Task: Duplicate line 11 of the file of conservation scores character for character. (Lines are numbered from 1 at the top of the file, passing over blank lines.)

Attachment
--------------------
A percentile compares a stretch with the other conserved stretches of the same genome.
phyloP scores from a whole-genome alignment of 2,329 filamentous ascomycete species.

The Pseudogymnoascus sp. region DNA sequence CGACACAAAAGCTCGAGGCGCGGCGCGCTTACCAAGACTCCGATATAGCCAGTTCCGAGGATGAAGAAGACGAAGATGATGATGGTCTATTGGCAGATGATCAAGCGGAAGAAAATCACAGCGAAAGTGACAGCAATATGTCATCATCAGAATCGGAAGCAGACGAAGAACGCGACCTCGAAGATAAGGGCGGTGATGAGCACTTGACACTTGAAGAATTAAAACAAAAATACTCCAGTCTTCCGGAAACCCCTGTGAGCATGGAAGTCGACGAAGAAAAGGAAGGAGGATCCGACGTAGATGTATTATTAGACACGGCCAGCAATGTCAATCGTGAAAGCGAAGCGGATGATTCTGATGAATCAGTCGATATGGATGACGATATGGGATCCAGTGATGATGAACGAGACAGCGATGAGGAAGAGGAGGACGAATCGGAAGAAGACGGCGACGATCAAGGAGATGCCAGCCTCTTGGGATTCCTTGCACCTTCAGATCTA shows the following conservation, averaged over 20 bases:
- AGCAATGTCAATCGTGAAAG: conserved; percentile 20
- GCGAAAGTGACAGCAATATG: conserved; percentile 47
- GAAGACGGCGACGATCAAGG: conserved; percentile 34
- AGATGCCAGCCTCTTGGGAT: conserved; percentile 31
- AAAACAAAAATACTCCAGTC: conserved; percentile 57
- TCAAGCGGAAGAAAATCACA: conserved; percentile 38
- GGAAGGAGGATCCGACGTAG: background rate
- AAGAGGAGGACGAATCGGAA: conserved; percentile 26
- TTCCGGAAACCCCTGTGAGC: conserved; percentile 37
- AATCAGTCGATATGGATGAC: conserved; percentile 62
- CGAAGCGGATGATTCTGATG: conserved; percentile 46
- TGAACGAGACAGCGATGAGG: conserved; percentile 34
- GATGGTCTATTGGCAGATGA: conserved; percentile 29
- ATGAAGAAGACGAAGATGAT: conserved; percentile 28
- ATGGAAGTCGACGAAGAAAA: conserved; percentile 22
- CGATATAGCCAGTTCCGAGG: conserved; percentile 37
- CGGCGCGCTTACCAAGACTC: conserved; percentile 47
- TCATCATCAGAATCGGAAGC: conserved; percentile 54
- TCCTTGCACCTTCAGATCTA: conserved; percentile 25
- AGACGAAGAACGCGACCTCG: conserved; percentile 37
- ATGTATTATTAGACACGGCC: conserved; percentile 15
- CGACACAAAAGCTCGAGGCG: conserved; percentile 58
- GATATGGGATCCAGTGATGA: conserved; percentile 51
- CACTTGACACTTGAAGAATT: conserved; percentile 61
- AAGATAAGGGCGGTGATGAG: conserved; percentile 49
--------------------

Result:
- AAGAGGAGGACGAATCGGAA: conserved; percentile 26